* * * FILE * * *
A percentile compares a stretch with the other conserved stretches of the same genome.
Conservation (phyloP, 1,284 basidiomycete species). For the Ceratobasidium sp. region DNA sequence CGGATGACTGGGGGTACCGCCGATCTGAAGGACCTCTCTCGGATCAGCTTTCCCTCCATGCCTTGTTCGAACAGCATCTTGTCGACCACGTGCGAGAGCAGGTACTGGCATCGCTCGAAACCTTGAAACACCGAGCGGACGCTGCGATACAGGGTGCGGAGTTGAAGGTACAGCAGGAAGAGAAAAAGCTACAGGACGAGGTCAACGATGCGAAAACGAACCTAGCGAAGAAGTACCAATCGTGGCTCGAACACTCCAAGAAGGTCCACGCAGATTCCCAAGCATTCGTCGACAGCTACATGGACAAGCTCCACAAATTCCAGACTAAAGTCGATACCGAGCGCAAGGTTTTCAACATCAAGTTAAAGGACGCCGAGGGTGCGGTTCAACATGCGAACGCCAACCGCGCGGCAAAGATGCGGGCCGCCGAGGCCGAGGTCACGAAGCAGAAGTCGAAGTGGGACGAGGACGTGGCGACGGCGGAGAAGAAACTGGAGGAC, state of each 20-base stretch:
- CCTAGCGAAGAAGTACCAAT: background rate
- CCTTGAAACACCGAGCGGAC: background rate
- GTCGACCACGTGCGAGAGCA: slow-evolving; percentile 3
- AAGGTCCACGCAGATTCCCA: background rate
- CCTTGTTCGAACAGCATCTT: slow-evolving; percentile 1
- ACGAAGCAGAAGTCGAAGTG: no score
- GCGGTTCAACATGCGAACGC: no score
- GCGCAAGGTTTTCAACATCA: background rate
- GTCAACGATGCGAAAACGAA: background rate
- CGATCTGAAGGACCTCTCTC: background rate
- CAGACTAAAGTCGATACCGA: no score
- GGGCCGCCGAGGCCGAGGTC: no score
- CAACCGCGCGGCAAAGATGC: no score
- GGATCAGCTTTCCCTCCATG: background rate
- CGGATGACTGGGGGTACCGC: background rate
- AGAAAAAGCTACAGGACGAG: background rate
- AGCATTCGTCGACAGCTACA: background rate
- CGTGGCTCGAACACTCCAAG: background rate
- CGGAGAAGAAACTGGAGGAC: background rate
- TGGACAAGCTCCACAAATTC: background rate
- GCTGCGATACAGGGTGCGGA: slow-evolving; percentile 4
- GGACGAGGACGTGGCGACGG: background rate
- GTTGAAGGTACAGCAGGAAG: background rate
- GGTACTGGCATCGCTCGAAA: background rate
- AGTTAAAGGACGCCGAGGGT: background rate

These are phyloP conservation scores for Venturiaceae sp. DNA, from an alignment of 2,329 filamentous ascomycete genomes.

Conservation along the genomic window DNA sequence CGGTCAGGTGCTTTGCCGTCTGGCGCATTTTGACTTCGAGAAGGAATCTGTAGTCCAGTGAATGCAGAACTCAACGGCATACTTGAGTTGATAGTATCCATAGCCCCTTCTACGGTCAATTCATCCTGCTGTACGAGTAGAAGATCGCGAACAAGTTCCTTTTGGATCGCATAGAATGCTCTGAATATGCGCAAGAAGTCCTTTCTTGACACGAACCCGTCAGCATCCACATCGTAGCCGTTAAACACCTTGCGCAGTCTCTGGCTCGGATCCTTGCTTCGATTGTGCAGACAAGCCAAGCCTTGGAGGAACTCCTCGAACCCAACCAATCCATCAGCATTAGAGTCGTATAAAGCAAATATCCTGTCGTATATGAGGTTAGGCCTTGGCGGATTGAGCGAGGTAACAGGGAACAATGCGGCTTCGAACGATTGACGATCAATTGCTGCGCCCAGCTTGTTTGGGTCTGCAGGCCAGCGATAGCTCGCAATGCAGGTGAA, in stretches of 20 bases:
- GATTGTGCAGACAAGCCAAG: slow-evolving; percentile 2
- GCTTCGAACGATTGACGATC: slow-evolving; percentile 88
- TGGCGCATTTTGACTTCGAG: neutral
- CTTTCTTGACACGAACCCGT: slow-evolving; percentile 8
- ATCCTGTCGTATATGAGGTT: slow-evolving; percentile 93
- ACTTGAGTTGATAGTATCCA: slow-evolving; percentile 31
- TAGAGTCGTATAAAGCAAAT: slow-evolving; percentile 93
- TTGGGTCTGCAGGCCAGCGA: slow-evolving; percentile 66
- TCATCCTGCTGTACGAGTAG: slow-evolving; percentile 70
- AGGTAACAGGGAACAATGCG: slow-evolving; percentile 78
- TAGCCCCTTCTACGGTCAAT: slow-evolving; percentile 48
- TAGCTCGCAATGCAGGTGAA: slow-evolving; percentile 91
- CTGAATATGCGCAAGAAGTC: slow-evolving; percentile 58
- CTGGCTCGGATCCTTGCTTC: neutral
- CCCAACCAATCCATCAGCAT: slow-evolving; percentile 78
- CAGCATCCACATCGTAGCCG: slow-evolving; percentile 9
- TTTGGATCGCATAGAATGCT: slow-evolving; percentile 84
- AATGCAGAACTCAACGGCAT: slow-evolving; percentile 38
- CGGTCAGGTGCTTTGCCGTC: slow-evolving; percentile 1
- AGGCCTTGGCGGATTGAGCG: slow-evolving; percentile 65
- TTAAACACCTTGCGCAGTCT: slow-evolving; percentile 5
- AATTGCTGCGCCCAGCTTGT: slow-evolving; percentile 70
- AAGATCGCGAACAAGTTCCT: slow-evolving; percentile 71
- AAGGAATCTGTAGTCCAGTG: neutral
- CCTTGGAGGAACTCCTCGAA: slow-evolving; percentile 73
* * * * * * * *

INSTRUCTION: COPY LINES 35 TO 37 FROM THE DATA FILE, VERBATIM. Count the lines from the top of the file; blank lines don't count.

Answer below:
- ACTTGAGTTGATAGTATCCA: slow-evolving; percentile 31
- TAGAGTCGTATAAAGCAAAT: slow-evolving; percentile 93
- TTGGGTCTGCAGGCCAGCGA: slow-evolving; percentile 66